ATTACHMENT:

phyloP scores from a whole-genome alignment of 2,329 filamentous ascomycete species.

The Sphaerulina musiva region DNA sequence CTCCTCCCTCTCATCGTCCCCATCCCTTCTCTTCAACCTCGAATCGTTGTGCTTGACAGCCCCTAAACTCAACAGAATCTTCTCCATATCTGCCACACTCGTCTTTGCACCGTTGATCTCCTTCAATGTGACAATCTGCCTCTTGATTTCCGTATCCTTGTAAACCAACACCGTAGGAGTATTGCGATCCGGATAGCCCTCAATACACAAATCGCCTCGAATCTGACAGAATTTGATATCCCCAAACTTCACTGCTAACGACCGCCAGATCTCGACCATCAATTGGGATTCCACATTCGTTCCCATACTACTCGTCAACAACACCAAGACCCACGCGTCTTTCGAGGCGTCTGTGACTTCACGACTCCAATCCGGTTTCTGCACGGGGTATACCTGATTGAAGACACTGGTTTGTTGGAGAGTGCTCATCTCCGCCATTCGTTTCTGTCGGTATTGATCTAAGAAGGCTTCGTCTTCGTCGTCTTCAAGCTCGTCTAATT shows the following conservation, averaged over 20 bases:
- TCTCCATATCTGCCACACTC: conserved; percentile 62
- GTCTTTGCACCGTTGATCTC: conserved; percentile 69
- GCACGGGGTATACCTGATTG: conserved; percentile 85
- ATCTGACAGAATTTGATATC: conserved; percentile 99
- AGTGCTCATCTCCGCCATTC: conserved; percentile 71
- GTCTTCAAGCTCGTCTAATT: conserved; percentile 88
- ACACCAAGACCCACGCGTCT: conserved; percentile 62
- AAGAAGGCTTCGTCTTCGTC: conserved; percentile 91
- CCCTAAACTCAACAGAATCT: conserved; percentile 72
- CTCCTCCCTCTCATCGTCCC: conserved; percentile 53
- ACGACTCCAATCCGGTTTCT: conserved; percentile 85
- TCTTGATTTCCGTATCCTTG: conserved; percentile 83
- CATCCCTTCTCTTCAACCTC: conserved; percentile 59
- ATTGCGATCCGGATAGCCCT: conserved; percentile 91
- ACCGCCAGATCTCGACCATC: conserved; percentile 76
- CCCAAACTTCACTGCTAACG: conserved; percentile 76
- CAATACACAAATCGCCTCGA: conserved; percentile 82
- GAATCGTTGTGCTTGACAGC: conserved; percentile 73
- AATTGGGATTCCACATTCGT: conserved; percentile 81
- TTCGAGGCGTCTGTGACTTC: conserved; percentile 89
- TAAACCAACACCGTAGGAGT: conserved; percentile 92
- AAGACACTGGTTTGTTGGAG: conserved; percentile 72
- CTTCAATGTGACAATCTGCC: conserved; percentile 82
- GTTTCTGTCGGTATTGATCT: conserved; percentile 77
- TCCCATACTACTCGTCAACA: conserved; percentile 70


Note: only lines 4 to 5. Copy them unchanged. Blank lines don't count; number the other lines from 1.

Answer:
- GTCTTTGCACCGTTGATCTC: conserved; percentile 69
- GCACGGGGTATACCTGATTG: conserved; percentile 85